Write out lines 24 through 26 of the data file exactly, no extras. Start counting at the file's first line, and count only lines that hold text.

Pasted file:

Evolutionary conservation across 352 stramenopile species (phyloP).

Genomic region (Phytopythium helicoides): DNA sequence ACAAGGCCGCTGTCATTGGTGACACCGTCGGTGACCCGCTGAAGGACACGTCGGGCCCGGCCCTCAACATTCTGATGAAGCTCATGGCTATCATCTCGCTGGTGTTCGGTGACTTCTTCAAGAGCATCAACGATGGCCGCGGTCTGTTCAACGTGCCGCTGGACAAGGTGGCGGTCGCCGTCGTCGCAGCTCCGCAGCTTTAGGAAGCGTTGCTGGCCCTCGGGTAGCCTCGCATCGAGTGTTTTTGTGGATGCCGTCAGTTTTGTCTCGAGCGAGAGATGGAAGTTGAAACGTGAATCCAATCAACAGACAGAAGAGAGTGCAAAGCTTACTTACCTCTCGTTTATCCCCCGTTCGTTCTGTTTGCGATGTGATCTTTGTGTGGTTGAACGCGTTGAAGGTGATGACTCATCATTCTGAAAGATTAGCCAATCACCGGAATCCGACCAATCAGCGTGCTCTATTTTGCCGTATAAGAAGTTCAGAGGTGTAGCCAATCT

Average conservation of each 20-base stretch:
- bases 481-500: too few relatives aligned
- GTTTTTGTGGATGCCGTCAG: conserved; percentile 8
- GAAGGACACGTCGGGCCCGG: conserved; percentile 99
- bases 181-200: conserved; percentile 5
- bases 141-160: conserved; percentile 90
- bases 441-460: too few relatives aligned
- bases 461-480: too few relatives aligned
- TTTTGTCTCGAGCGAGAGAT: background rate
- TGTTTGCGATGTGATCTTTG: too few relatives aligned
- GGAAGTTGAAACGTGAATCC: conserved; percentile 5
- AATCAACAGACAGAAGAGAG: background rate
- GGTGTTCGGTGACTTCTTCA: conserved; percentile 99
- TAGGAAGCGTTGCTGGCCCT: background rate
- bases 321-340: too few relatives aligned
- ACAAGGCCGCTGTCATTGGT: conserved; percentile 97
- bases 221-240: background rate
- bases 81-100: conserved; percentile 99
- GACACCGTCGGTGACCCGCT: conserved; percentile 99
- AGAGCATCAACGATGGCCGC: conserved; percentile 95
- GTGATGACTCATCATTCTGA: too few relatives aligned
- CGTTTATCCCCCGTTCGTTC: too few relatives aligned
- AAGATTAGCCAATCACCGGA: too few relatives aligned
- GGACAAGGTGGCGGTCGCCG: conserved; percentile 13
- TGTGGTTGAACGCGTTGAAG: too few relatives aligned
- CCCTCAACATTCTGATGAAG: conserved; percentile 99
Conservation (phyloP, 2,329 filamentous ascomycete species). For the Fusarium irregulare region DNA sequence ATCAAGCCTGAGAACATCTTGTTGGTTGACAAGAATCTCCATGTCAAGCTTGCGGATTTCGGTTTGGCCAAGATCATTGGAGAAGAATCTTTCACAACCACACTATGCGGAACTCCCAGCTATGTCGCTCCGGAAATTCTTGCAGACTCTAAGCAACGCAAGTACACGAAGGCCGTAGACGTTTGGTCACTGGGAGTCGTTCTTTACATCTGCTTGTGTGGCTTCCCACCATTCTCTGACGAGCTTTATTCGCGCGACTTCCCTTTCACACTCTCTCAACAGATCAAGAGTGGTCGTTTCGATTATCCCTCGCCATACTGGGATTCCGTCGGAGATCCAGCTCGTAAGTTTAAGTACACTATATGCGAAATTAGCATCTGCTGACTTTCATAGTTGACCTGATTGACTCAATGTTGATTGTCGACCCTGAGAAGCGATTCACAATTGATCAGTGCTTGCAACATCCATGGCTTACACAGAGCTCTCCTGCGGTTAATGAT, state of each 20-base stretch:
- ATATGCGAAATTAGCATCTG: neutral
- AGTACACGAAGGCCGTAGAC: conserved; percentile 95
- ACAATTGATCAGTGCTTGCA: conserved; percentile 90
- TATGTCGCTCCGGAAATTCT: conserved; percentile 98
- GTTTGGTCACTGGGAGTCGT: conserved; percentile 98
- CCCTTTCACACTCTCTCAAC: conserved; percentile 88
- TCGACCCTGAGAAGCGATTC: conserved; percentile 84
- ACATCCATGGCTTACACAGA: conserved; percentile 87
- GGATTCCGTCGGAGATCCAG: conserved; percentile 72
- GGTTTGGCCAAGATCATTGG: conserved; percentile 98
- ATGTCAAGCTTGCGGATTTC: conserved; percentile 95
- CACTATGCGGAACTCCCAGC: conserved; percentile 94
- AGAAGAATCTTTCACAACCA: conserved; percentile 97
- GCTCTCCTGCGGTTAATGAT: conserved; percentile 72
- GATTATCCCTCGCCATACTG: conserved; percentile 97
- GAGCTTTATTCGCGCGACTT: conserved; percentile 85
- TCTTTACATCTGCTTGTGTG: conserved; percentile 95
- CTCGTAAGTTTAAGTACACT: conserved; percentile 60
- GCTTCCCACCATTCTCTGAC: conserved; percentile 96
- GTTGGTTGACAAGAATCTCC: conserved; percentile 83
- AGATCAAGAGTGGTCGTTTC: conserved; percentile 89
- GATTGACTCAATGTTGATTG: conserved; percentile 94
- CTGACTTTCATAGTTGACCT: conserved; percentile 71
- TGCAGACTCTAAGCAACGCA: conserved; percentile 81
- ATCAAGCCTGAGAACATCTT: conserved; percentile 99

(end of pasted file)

- CGTTTATCCCCCGTTCGTTC: too few relatives aligned
- AAGATTAGCCAATCACCGGA: too few relatives aligned
- GGACAAGGTGGCGGTCGCCG: conserved; percentile 13